He said until the economy improves, the focus of the national budget should be essential items like reasonable wages and salaries, infrastructural projects and social services.
He further recommended that the Federal Government should invest in a stimulus package “in the form of monthly cash transfers of 5000 to mitigate the effect of the recession on the poor while taxing luxury items and services used by the rich.”
“The nation is broke, but not broken. However, if we continue to spend lavishly, even when we do not earn commensurately, we would go from being a broke nation to being a broken nation.
“A practical approach to this is to place a 15 per cent tax on all business and first-class tickets sold to and from Nigeria, on all luxury car imports and sales, on all private jets imports and service charges, on all jewellery imports and sales, on all designer products imported, produced or sold in Nigeria, and on all other luxury goods either manufactured or imported into Nigeria, with the exception of goods made for export.
“The proceeds of this tax should be exclusively dedicated to a Poverty Eradication Fund, which must be managed in the same manner as the Tertiary Education Trust Fund, or the ecological fund.
“I further propose that a one per cent poverty alleviation tax should be legislated by the national assembly on the profits of every international oil company operating in Nigeria, and international airlines doing business in Nigeria, which should also go towards the proposed Poverty Eradication Fund.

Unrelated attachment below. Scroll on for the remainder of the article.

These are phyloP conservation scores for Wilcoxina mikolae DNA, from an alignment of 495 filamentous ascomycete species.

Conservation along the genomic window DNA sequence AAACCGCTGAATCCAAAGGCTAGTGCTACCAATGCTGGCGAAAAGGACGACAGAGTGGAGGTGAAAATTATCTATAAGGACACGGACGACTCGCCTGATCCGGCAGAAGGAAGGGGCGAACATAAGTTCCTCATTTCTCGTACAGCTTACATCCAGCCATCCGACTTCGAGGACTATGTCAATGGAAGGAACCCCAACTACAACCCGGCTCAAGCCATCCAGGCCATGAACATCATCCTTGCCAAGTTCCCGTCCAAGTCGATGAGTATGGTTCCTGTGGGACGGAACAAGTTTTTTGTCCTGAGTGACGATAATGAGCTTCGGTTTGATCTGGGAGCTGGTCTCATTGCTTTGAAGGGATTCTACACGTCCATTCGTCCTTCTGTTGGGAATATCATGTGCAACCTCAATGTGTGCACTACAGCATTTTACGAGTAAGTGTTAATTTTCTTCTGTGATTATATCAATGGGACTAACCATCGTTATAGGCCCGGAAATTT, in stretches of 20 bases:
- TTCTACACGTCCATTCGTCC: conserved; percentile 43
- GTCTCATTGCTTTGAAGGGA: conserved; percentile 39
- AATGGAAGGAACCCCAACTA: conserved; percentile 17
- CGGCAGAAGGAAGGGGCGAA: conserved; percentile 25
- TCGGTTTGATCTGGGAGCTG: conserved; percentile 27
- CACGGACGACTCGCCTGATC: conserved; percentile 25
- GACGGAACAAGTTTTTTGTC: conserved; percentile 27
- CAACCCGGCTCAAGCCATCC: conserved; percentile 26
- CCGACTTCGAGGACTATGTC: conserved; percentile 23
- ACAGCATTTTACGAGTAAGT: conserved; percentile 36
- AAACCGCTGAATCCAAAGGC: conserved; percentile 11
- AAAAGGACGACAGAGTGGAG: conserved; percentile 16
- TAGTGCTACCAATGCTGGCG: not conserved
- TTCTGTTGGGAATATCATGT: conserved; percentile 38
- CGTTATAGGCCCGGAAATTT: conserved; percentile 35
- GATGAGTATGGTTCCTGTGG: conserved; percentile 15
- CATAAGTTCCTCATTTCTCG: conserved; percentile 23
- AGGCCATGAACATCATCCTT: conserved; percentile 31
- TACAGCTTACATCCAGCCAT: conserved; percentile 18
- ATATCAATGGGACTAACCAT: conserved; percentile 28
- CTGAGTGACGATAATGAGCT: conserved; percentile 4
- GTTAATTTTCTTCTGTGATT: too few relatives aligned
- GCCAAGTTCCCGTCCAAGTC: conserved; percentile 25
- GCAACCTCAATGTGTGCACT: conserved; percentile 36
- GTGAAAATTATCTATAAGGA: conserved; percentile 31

“And above all, Nigeria must stop borrowing for anything other than essential needs. Again, for the avoidance of doubt, borrowing to pay salaries, or to engage in White Elephant projects, is not an essential need.”
SERAP in a letter dated November 21 signed by its deputy director, Kolawole Oluwadare, tasked President Buhari to put the country’s resources at the service of human rights and to support the less well-off to enjoy an adequate standing of living.
“This economic crisis provides an opportunity to prioritise access of poor and vulnerable Nigerians to basic socio-economic rights, and to genuinely recommit to the fight against corruption. The country cannot afford getting back to business as usual. Implementing human rights, transparency and accountability measures would save money, address projected adverse human rights impacts of the recession, and fast-track the economic recovery process. It is not too late to take urgent measures that would put the country’s wealth and resources to work for the common good of all Nigerians.
“Prioritising the human rights of poor and vulnerable Nigerians means providing public goods and services free of charge for those who cannot afford them. This is the time to prioritise poor and vulnerable Nigerians, and to ensure that any response to the recession goes well beyond bailing out large companies and banks.”
The Diaspora Yoruba coalition, Yoruba One Voice (YOV) also blamed politicians for the country’s second wave of recession under President Muhammadu Buhari.
Secretary-General of the group, Sina Okanlomo, in a statement, yesterday, said: “Nigeria cannot make headway under the current unitary structure. The money these politicians are sharing in Abuja is the major reason why they cannot speak the truth on the need to urgently restructure the country in order to save it from implosion.”